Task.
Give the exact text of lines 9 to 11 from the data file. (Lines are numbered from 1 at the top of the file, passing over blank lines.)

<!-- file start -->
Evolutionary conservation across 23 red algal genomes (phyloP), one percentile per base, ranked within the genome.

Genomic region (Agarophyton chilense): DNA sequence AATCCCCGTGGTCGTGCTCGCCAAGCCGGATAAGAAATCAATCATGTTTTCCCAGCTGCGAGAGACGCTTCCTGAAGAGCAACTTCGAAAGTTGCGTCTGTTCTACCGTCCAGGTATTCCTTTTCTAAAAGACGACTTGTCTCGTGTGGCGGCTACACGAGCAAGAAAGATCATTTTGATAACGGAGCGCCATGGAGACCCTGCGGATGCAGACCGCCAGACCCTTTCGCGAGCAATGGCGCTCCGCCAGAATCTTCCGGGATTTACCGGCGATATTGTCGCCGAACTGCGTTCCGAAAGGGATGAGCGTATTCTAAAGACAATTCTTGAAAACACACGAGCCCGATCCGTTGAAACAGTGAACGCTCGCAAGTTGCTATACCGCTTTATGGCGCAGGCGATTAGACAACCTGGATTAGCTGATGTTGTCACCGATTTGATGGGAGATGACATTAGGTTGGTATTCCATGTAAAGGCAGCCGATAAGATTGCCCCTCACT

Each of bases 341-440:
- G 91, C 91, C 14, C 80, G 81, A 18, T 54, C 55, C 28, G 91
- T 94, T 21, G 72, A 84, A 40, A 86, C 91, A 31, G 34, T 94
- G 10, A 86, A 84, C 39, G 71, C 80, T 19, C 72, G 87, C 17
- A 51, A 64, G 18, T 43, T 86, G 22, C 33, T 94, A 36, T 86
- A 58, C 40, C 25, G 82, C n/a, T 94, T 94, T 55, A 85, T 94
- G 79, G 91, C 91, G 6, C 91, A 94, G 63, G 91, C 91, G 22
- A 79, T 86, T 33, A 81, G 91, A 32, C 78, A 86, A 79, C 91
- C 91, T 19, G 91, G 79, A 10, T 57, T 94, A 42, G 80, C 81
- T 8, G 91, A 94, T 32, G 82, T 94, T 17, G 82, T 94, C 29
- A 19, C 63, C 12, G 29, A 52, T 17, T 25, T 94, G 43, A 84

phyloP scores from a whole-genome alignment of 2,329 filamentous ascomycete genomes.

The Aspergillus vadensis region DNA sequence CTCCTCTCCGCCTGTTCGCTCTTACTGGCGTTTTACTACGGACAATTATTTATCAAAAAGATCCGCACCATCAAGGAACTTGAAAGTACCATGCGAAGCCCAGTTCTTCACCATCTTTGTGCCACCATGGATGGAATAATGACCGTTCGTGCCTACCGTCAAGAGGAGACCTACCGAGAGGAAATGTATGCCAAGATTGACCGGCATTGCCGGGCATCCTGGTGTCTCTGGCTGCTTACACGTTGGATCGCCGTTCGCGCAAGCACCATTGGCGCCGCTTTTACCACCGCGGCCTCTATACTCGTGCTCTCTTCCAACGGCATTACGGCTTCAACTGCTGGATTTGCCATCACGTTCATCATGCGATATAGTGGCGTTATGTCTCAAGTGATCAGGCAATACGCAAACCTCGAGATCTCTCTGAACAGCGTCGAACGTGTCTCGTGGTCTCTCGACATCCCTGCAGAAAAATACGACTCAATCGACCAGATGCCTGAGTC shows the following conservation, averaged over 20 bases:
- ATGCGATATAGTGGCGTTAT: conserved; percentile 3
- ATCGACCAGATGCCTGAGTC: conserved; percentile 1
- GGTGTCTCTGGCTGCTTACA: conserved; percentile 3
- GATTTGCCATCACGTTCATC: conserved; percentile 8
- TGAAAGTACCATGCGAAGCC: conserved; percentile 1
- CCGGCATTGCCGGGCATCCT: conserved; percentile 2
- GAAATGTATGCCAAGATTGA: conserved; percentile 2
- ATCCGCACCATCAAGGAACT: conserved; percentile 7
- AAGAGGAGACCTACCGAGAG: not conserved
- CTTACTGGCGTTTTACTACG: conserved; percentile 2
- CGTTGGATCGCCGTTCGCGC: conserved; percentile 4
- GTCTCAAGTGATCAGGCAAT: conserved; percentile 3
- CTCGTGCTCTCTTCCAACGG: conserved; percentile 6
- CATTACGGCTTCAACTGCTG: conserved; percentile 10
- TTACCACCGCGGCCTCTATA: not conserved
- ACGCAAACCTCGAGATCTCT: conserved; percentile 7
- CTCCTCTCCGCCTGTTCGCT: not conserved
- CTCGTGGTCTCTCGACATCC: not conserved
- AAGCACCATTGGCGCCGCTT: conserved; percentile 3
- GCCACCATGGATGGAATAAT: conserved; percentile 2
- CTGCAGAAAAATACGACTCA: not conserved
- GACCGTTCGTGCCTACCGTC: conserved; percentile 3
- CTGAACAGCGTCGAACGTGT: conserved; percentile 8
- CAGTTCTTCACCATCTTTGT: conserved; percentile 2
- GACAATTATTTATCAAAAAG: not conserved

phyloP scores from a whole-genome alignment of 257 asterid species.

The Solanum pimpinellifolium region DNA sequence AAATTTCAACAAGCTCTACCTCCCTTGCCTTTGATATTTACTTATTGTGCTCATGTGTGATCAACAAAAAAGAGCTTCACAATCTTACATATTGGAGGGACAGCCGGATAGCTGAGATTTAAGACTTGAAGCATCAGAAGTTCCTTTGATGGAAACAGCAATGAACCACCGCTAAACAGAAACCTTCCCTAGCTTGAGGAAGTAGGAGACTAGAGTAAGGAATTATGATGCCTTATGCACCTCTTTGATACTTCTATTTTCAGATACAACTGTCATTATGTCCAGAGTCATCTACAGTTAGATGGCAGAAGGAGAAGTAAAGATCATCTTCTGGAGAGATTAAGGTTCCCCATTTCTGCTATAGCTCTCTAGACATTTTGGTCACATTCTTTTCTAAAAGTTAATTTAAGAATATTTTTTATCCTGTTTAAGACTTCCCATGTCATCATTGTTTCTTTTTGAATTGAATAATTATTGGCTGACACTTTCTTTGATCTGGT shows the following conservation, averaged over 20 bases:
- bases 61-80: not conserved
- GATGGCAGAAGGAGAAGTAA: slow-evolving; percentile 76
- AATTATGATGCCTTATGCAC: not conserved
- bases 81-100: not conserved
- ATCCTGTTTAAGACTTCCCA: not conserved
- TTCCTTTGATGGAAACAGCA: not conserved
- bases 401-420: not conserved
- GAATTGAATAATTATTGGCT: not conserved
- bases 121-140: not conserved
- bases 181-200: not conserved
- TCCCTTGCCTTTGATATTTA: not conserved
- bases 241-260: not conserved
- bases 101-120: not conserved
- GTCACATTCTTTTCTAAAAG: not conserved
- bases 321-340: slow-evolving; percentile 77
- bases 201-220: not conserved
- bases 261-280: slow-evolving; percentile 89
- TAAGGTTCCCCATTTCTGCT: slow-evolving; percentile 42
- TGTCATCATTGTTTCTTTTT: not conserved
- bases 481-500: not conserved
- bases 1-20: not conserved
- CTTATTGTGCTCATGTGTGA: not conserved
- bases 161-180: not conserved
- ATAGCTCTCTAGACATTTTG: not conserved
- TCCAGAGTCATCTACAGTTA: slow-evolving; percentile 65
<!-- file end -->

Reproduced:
- G 79, G 91, C 91, G 6, C 91, A 94, G 63, G 91, C 91, G 22
- A 79, T 86, T 33, A 81, G 91, A 32, C 78, A 86, A 79, C 91
- C 91, T 19, G 91, G 79, A 10, T 57, T 94, A 42, G 80, C 81